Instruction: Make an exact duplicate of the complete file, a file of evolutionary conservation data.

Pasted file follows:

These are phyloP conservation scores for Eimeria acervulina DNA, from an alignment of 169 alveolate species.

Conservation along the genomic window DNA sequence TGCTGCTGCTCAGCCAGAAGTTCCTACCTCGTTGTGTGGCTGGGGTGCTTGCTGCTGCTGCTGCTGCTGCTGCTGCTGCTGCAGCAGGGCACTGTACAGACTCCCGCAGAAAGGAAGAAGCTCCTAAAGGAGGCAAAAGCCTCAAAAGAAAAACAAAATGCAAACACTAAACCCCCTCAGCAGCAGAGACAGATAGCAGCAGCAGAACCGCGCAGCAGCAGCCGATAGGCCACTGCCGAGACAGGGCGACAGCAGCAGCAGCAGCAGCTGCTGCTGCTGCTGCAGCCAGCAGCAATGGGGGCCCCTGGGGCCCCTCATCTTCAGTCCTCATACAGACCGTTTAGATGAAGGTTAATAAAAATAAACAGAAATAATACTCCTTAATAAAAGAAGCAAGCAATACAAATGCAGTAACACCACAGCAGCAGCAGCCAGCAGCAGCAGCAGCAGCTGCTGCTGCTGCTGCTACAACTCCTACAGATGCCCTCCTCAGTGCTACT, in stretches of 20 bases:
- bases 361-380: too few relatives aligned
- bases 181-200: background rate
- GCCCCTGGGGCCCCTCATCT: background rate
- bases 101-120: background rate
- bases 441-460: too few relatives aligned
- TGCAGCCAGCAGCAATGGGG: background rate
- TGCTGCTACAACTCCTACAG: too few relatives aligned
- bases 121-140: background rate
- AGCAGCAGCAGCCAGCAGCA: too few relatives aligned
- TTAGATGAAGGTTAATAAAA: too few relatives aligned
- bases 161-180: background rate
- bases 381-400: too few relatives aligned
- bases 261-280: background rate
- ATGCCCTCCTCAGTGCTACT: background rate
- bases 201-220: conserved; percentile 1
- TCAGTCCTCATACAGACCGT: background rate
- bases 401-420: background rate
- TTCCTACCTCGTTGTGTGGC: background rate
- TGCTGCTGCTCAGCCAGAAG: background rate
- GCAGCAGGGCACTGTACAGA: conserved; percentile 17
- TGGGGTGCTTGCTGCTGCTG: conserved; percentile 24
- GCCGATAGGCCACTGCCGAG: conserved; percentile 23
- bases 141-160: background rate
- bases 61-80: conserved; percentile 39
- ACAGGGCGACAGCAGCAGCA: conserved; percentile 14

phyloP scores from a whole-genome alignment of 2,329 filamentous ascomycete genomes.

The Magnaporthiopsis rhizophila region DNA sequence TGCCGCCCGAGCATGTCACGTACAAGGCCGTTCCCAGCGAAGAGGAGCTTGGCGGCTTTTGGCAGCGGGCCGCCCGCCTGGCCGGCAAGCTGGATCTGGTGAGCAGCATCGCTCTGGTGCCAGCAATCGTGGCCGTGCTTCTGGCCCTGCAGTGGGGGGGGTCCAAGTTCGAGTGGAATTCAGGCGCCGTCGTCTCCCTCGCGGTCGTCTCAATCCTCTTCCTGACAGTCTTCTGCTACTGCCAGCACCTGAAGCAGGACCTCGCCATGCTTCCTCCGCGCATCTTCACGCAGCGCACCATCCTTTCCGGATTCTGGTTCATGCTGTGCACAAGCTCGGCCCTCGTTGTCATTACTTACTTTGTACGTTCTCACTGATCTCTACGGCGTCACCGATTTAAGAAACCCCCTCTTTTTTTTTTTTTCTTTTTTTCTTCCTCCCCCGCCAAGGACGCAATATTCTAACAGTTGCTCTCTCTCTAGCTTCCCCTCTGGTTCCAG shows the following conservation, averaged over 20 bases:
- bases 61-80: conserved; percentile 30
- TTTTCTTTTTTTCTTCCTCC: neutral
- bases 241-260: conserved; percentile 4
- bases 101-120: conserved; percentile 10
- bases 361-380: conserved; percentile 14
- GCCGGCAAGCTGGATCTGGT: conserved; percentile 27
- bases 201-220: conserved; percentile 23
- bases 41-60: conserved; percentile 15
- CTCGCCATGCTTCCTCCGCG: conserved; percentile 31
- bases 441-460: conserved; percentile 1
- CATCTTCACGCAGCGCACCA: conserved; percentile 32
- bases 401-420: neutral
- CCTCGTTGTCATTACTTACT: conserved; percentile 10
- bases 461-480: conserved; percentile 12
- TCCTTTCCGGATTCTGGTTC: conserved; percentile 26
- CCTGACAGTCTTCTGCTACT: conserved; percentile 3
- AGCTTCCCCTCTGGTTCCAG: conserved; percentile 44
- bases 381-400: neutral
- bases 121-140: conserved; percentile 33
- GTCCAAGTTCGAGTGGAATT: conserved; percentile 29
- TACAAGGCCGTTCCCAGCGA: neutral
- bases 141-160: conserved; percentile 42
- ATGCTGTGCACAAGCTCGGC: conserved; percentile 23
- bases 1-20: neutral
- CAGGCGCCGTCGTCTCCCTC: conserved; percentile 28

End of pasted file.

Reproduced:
These are phyloP conservation scores for Eimeria acervulina DNA, from an alignment of 169 alveolate species.

Conservation along the genomic window DNA sequence TGCTGCTGCTCAGCCAGAAGTTCCTACCTCGTTGTGTGGCTGGGGTGCTTGCTGCTGCTGCTGCTGCTGCTGCTGCTGCTGCAGCAGGGCACTGTACAGACTCCCGCAGAAAGGAAGAAGCTCCTAAAGGAGGCAAAAGCCTCAAAAGAAAAACAAAATGCAAACACTAAACCCCCTCAGCAGCAGAGACAGATAGCAGCAGCAGAACCGCGCAGCAGCAGCCGATAGGCCACTGCCGAGACAGGGCGACAGCAGCAGCAGCAGCAGCTGCTGCTGCTGCTGCAGCCAGCAGCAATGGGGGCCCCTGGGGCCCCTCATCTTCAGTCCTCATACAGACCGTTTAGATGAAGGTTAATAAAAATAAACAGAAATAATACTCCTTAATAAAAGAAGCAAGCAATACAAATGCAGTAACACCACAGCAGCAGCAGCCAGCAGCAGCAGCAGCAGCTGCTGCTGCTGCTGCTACAACTCCTACAGATGCCCTCCTCAGTGCTACT, in stretches of 20 bases:
- bases 361-380: too few relatives aligned
- bases 181-200: background rate
- GCCCCTGGGGCCCCTCATCT: background rate
- bases 101-120: background rate
- bases 441-460: too few relatives aligned
- TGCAGCCAGCAGCAATGGGG: background rate
- TGCTGCTACAACTCCTACAG: too few relatives aligned
- bases 121-140: background rate
- AGCAGCAGCAGCCAGCAGCA: too few relatives aligned
- TTAGATGAAGGTTAATAAAA: too few relatives aligned
- bases 161-180: background rate
- bases 381-400: too few relatives aligned
- bases 261-280: background rate
- ATGCCCTCCTCAGTGCTACT: background rate
- bases 201-220: conserved; percentile 1
- TCAGTCCTCATACAGACCGT: background rate
- bases 401-420: background rate
- TTCCTACCTCGTTGTGTGGC: background rate
- TGCTGCTGCTCAGCCAGAAG: background rate
- GCAGCAGGGCACTGTACAGA: conserved; percentile 17
- TGGGGTGCTTGCTGCTGCTG: conserved; percentile 24
- GCCGATAGGCCACTGCCGAG: conserved; percentile 23
- bases 141-160: background rate
- bases 61-80: conserved; percentile 39
- ACAGGGCGACAGCAGCAGCA: conserved; percentile 14

phyloP scores from a whole-genome alignment of 2,329 filamentous ascomycete genomes.

The Magnaporthiopsis rhizophila region DNA sequence TGCCGCCCGAGCATGTCACGTACAAGGCCGTTCCCAGCGAAGAGGAGCTTGGCGGCTTTTGGCAGCGGGCCGCCCGCCTGGCCGGCAAGCTGGATCTGGTGAGCAGCATCGCTCTGGTGCCAGCAATCGTGGCCGTGCTTCTGGCCCTGCAGTGGGGGGGGTCCAAGTTCGAGTGGAATTCAGGCGCCGTCGTCTCCCTCGCGGTCGTCTCAATCCTCTTCCTGACAGTCTTCTGCTACTGCCAGCACCTGAAGCAGGACCTCGCCATGCTTCCTCCGCGCATCTTCACGCAGCGCACCATCCTTTCCGGATTCTGGTTCATGCTGTGCACAAGCTCGGCCCTCGTTGTCATTACTTACTTTGTACGTTCTCACTGATCTCTACGGCGTCACCGATTTAAGAAACCCCCTCTTTTTTTTTTTTTCTTTTTTTCTTCCTCCCCCGCCAAGGACGCAATATTCTAACAGTTGCTCTCTCTCTAGCTTCCCCTCTGGTTCCAG shows the following conservation, averaged over 20 bases:
- bases 61-80: conserved; percentile 30
- TTTTCTTTTTTTCTTCCTCC: neutral
- bases 241-260: conserved; percentile 4
- bases 101-120: conserved; percentile 10
- bases 361-380: conserved; percentile 14
- GCCGGCAAGCTGGATCTGGT: conserved; percentile 27
- bases 201-220: conserved; percentile 23
- bases 41-60: conserved; percentile 15
- CTCGCCATGCTTCCTCCGCG: conserved; percentile 31
- bases 441-460: conserved; percentile 1
- CATCTTCACGCAGCGCACCA: conserved; percentile 32
- bases 401-420: neutral
- CCTCGTTGTCATTACTTACT: conserved; percentile 10
- bases 461-480: conserved; percentile 12
- TCCTTTCCGGATTCTGGTTC: conserved; percentile 26
- CCTGACAGTCTTCTGCTACT: conserved; percentile 3
- AGCTTCCCCTCTGGTTCCAG: conserved; percentile 44
- bases 381-400: neutral
- bases 121-140: conserved; percentile 33
- GTCCAAGTTCGAGTGGAATT: conserved; percentile 29
- TACAAGGCCGTTCCCAGCGA: neutral
- bases 141-160: conserved; percentile 42
- ATGCTGTGCACAAGCTCGGC: conserved; percentile 23
- bases 1-20: neutral
- CAGGCGCCGTCGTCTCCCTC: conserved; percentile 28